Television networks took a while to leave behind their traditional ways and adapt to the online space. Now that they’ve realized that online viewership won’t likely cannibalize their ratings, networks are leaders in the online video advertising space. This is made possible by two very important traits unique to broadcasters: they have a reserve of content that would make any online publisher’s mouth water, and TV viewers are accustomed to advertising. This second point is what I want to focus on here because general acceptance of advertisements — or lack thereof — is what impedes online networks and communities from truly capitalizing on online video marketing.
YouTube proves that online video and social media are a match made in marketing heaven. Arguably the first hot spot for user-generated content, YouTube showed advertisers that the Internet could be a viable distribution avenue for video ads. For a while, online video marketers were able to place their ads on social media outlets without much user resistance. Then Facebook released Beacon, which, in users’ eyes, unleashed advertisements where they weren’t welcome. From this point on, social community managers viewed marketing more apprehensively. After all, what good are ads if no one is around to see them?
It’s slightly ironic that social media, one of the most cutting-edge platforms we have, isn’t able to capitalize on video marketing, but it’s for good reason. On one hand, social media outlets are an ideal channel for video advertising. On the other, users won’t take kindly to their community’s equilibrium being disrupted by ads. But as these communities continue to become a part of everyday life, the potential to generate marketing revenue will increase and it will become harder for community managers to ignore it.
What does this mean for social media and online video ads? Marketers need to take it slow.
In the early days of TV advertising, hour-long programs were sponsored by one company that would literally do a marketing song and dance about its product. That was it. Translated into social media, users need to warm up to ads, and one way to do that is to start out small. This can mean having in-banner video advertisements, using pre-roll ads on user-generated video content, or allowing advertisers to sponsor entire shows or channels. Hulu has adopted a similar mentality by providing content via sponsorships. Its model involves small commercial breaks, usually by one brand, then viewers get straight back to the show. Veoh currently runs in-page advertisements without placing messaging within the actual video player, and neither Seismic nor 12seconds have advertising at all.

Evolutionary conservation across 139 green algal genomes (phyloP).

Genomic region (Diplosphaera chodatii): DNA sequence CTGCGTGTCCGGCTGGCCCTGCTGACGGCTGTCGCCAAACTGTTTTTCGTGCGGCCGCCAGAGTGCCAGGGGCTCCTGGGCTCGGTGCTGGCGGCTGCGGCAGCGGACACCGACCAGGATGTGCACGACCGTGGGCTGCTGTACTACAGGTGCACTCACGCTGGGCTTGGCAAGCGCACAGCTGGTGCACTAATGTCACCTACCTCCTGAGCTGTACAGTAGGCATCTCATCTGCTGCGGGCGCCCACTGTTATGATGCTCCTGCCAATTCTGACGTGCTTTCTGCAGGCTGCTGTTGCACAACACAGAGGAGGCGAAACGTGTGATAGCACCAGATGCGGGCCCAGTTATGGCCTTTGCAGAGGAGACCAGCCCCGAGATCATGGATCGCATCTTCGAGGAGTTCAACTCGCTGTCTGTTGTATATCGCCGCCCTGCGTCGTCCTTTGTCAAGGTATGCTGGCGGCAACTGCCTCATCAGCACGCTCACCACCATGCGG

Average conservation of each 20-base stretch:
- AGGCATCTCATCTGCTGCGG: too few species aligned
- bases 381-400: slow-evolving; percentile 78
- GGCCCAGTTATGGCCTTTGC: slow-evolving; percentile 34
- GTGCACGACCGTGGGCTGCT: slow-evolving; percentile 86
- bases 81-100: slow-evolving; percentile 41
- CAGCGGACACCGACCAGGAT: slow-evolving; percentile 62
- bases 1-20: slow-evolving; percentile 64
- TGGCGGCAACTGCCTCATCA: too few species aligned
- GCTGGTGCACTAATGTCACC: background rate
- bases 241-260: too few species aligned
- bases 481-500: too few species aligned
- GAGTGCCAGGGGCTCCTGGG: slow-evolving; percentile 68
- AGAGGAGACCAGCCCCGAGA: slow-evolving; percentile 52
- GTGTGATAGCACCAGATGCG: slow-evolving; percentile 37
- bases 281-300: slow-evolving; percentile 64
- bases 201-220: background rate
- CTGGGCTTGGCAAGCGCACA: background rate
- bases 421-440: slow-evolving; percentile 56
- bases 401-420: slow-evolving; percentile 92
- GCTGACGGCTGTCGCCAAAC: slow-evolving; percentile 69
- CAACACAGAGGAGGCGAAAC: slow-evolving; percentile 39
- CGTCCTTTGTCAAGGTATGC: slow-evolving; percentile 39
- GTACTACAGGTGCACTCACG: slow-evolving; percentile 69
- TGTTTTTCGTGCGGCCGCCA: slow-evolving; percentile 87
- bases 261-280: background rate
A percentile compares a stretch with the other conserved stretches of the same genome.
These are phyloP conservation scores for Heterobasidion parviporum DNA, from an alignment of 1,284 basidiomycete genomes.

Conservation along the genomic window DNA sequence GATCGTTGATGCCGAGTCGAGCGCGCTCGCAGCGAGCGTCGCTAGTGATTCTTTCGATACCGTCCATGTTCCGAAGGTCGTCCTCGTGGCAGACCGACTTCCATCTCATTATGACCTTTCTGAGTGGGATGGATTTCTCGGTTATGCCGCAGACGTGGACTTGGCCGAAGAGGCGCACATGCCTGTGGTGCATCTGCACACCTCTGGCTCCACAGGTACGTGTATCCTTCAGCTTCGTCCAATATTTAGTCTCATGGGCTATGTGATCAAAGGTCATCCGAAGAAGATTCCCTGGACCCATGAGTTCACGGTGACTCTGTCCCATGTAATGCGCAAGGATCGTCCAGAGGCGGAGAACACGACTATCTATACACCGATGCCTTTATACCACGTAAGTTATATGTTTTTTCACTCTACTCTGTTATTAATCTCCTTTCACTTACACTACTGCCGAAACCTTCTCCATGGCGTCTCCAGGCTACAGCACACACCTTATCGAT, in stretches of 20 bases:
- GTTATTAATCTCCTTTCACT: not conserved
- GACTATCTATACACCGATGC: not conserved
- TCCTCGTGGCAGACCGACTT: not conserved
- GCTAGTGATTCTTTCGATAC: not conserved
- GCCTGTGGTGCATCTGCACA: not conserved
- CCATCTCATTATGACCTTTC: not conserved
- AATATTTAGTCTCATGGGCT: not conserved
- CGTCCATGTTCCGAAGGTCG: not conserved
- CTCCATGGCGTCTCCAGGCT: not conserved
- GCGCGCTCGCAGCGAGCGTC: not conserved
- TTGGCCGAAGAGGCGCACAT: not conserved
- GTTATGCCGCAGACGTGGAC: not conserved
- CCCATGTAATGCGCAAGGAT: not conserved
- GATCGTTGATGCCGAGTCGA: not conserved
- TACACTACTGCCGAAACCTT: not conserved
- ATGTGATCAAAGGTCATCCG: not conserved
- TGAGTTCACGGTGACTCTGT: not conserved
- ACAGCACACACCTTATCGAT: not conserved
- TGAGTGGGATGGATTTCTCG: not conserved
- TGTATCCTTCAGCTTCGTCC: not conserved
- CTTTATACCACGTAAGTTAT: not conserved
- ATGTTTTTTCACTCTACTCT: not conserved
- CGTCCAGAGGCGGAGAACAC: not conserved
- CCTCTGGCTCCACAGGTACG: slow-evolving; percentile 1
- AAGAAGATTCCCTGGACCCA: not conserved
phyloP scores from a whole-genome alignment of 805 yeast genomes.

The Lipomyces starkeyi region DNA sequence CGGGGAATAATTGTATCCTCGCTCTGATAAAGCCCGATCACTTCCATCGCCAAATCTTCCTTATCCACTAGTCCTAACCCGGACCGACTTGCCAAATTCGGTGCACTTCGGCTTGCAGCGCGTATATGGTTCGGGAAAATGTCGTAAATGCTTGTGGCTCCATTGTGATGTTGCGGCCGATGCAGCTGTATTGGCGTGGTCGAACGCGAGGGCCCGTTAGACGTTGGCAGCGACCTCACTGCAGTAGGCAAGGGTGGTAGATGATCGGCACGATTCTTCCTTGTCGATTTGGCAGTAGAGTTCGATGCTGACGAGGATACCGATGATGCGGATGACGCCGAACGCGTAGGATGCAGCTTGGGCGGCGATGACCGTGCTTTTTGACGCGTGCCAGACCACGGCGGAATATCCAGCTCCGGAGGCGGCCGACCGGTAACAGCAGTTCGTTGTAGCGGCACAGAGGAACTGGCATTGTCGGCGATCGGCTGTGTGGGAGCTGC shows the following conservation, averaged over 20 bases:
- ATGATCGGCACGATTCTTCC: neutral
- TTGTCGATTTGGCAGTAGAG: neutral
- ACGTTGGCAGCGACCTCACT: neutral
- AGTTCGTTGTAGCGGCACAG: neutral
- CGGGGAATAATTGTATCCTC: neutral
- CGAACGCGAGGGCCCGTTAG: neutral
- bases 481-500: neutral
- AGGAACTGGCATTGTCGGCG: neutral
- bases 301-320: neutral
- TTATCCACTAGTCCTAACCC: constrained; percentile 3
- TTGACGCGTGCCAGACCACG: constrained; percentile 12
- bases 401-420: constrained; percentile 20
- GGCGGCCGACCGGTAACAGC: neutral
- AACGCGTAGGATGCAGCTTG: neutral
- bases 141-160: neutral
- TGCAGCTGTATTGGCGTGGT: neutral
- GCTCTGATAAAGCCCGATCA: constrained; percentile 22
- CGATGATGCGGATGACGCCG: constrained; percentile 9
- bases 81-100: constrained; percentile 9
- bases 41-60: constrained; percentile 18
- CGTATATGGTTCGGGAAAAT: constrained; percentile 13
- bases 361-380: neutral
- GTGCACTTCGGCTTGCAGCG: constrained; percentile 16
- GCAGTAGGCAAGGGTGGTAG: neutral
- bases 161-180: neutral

People are always slow to warm up to ads when they first surface in unexpected places. It stems back to the slippery slope theory: people believe if ads start showing up in grocery stores or gas station pumps, it’s only a matter of time before they are everywhere. However, since social media leads the online space in so many capacities, I doubt it will be too long before social media networks devise a way to unobtrusively integrate advertising into their communities.
Advertisers have to keep in mind that the user should be central to marketing efforts and that individuality is all that matters in social media. Communities are where users go to connect, learn, vent, and — in several respects — just be, so overt advertising could definitely have an adverse effect on this. If I learned one thing during social media’s emergence it’s that the medium is just as important as the message. Video marketers are smart to be cautious about how and where they use advertising. Until then, they should follow the TV advertisers’ lead and phase in various video marketing avenues.
Take it slow out there.
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